Category — Flamenco Singer José Valencia
Singer José Valencia and Dancer Pepe Torres at the 2014 Nimes Flamenco Festival – deflamenco.com report by Estela Zatania – translated by Brook Zern
Flamenco’s Geographic and Human “Interior”
Thursday’s flamenco schedule at the Nimes Festival began with a noontime conference by our friend José Manuel Gamboa about France’s contribution to flamenco, a history of French fascination with the art in the Nineteenth Century when it was rejected within Spain. As Gamboa explained, and as is verified every year in Nimes, those early links have never been broken.
At night in the theater, it was the turn of the best of Morón de la Frontera and Lebrija, two indispensable elements in the flamenco axis centered on Seville, each town with its special and unmistakable perspective. If the Morón scene was dominated by the relaxed aire of Diego del Gastor’s “cuerda pelá” or stripped-down guitar, Lebrija was propelled by the intensity and urgency of the flamenco of Jerez and Cádiz. That’s the source of the musical personality of singer José Valencia. A still-young yet mature singer, who is striving to open a professional path as headline in the art after decades singing as part of the finest dance companies, unwavering in his defense of classic flamenco song. No ditties, no bouncy pop. (Ni temitas ni temitas.)
The winner of the Giraldillo al Cante prize at Seville’s last flamenco Bienal as well as on two earlier wins for cante accompaniment of dancers and as the Revelation prize for new talent, he was accompanied by the Malaga guitarist Juan Requena, who received the Giraldillos prize for Song Accompaniment. With his first recording now two years old, and another in preparation, and with the admiration of his colleagues as well as aficionados, Manuel Valencia is now at his finest professional phase.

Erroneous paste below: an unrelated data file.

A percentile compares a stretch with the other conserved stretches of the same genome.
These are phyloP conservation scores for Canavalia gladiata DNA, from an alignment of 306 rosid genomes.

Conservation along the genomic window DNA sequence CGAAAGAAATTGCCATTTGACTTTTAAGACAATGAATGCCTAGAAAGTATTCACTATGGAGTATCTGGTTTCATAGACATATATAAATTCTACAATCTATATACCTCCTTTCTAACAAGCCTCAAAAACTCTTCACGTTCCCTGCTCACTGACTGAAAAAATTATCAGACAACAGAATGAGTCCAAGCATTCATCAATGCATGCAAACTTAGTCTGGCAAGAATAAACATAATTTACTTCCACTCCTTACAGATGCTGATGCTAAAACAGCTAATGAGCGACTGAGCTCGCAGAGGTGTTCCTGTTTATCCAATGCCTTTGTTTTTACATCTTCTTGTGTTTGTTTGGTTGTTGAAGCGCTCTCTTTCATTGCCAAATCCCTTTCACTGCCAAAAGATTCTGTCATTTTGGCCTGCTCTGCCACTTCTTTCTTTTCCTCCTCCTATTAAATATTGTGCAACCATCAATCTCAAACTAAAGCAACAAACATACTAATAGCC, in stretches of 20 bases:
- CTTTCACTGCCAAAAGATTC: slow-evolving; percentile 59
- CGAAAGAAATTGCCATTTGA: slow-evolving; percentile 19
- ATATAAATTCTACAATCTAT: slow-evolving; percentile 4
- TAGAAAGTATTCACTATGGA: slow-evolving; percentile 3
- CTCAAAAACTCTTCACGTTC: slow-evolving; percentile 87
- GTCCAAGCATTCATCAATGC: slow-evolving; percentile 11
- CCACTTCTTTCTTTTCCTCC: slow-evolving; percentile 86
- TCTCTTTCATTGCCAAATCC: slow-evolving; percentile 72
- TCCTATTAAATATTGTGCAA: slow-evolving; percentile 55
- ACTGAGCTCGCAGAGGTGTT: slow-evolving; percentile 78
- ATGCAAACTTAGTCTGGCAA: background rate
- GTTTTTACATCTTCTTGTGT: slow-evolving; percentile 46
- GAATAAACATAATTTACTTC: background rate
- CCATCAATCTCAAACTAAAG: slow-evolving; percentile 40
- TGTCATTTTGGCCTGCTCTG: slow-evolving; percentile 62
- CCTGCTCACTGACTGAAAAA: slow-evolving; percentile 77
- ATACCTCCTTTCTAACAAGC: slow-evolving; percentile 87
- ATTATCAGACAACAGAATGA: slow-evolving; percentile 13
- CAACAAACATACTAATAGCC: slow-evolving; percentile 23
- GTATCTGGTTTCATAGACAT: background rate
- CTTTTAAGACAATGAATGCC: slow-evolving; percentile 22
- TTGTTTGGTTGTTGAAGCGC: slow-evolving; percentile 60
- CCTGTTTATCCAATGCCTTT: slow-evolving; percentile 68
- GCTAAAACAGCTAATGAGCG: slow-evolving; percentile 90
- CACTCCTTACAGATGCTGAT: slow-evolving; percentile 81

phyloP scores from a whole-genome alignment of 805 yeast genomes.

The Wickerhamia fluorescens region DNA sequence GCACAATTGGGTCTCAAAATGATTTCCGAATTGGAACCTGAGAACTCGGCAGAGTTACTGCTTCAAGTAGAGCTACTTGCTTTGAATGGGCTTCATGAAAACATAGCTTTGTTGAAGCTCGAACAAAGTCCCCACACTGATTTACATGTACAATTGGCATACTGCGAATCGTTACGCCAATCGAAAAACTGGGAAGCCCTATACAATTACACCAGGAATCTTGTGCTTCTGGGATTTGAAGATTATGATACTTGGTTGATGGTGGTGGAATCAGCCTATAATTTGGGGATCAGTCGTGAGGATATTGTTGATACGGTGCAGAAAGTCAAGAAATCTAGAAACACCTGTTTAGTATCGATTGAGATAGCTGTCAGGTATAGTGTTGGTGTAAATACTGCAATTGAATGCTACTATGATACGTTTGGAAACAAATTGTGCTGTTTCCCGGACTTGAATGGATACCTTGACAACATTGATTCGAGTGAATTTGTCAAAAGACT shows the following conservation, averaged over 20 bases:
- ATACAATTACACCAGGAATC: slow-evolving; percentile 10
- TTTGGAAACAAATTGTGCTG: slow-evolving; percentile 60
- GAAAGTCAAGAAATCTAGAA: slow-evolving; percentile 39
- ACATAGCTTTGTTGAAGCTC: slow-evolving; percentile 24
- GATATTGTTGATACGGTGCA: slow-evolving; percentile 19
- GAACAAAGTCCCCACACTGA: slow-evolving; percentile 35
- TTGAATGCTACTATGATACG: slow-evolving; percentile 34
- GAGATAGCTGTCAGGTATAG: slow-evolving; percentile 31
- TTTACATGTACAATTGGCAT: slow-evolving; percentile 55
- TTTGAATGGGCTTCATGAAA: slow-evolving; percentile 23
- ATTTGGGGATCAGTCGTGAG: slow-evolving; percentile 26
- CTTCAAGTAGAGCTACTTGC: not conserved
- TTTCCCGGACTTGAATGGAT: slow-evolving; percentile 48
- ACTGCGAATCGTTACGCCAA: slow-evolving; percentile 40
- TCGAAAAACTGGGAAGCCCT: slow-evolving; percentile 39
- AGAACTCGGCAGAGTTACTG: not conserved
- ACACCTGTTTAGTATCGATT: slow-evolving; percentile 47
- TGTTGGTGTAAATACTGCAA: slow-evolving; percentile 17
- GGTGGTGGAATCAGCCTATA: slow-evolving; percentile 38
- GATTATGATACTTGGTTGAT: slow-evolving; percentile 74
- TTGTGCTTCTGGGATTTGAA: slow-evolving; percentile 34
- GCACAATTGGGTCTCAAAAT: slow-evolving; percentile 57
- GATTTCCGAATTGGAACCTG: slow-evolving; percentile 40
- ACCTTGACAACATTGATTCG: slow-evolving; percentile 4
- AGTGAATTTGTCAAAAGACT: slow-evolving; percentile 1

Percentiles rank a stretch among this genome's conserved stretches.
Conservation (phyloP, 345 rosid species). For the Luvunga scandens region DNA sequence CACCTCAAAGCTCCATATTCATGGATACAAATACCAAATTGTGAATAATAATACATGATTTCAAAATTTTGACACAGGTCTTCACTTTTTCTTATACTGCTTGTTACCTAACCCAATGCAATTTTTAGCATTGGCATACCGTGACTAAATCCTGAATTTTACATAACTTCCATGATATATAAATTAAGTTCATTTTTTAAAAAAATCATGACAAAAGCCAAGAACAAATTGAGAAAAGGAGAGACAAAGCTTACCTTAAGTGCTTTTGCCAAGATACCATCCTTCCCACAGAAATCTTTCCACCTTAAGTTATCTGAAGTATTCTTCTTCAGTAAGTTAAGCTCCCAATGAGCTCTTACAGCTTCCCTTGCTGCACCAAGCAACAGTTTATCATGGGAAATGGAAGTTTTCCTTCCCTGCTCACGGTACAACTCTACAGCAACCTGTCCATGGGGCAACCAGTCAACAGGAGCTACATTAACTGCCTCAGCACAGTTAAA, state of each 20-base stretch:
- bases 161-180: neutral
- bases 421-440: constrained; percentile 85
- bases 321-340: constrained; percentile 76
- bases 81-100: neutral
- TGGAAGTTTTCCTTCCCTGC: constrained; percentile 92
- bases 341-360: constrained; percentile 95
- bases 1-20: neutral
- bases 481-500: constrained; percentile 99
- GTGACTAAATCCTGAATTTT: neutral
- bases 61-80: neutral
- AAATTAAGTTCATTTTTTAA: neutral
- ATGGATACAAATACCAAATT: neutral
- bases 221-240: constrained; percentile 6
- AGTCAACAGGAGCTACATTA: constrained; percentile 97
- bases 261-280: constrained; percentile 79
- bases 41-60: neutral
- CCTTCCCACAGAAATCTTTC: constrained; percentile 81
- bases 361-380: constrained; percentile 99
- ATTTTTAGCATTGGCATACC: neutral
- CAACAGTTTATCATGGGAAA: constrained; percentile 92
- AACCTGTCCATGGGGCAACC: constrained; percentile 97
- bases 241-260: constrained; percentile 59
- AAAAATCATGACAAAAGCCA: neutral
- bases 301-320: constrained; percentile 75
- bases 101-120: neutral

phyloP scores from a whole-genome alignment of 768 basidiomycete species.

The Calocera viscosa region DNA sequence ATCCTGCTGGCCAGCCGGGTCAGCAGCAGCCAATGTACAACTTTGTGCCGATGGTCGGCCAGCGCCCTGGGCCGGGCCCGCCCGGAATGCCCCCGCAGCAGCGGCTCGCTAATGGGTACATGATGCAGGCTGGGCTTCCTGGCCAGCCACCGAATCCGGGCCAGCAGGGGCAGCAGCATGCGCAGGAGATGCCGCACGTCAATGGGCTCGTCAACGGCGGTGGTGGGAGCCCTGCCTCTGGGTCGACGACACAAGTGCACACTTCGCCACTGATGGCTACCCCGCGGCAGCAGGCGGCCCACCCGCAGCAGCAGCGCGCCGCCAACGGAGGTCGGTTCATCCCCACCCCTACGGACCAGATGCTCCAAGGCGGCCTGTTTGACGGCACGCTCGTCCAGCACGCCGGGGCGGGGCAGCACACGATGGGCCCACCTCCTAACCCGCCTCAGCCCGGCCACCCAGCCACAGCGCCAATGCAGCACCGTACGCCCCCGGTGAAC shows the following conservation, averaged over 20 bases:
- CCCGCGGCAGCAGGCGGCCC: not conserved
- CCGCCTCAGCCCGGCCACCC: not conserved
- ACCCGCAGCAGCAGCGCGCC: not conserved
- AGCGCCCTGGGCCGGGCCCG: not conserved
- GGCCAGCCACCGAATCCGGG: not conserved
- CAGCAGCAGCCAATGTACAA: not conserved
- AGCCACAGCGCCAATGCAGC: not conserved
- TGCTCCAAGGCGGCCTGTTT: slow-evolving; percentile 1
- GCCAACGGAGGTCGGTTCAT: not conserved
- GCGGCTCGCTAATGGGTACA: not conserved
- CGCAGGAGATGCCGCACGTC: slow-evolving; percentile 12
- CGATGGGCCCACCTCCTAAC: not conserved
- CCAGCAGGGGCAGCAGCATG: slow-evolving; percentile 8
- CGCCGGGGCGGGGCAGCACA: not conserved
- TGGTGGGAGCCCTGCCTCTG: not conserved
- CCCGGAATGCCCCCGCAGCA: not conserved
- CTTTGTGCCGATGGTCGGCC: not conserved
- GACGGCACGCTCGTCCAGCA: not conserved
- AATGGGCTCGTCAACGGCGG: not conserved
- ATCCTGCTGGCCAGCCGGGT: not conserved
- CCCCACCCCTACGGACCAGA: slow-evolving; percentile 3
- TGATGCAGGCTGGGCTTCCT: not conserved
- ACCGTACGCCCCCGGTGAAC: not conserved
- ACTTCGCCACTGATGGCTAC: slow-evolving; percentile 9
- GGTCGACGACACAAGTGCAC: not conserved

His appearance onstage was met with clamorous applause. And soon that big, round and flamenco voice filled the air with cantiñas with the distinctive flavor of Lebrija. In the soleá, he started well, but suddenly something went wrong with his throat that resisted an easy resolution. With great musical expertise, Valencia sought out less brilliant tones and less demanding song styles, saving the situation thanks to his knowledge and professionalism. The free-rhythm malagueñas leading into the rhythmic or abandolao version went well. In the siguiriyas, the instability of his throat gave an added touch of warmth to José’s normally Pavarottian singing. He then decided to take a real chance [cortar por lo sano] with a marathon round of bulerías, out front and alone before the possible danger, with no other accompaniment than the discreet handclaps of Juan Diego Valencia and Manuel Valencia, and the muted knocking of Requena on his guitar. The singer loosened his necktie and spoke into the mike: “I don’t want to defraud you. I’m going to die right here!” He then launched into a series of classic bulerías with great taste and gusto, and some semi-danced touches; even his vocal chords obeyed, and with those bulerías all the rest would have been too much. Animated, José Valencia rounded off this difficult recital with a martinete in the style of Antonio Mairena.
After a rest, we returned to our seats to receive a outburst of Moronism though the art of Pepe Torres and his group.
Morón de la Frontera has produced a surprising number of dancers, of whom the maximum present-day example is Pepe Torres. His work is held in high esteem by aficionados because despite his youth, he conserves the art of the older generation, not as a museum-bound relic but by giving new life and validity to the approaches of El Farruco, Rafael el Negro, Pepe Ríos, Paco Valdepeñas, Antonio el Marsellés and even el Gineto de Cádiz, all reflected in his dance.
Pepe, polyfaceted as he is, added the beautiful touch of opening with his rendition of siguiriyas on guitar, an homage to his granduncle Diego del Gastor. He then danced to the tonás and the siguiriyas, with an interlude for a vocal and guitar rendition of the tarantas.
His danced alegrías is one of the high points of the recital, done to the song of Luís Moneo, Moi de Morón, Guillermo Manzano and David el Galli, and the immense guitars of Paco Iglesias and Antonio Moya.
A solo rendition of the sung tientos tangos, and afterwards the soleá, the form most closely identified with the Morón locale, and a long and tasty finale por bulerías. Pepe then called José Valencia and his group, and it all ended up in a classical fin de fiesta to the delight of the audience.
End of article by Estela Zatania in deflamenco.com The original is seen at:
January 17, 2014 1 Comment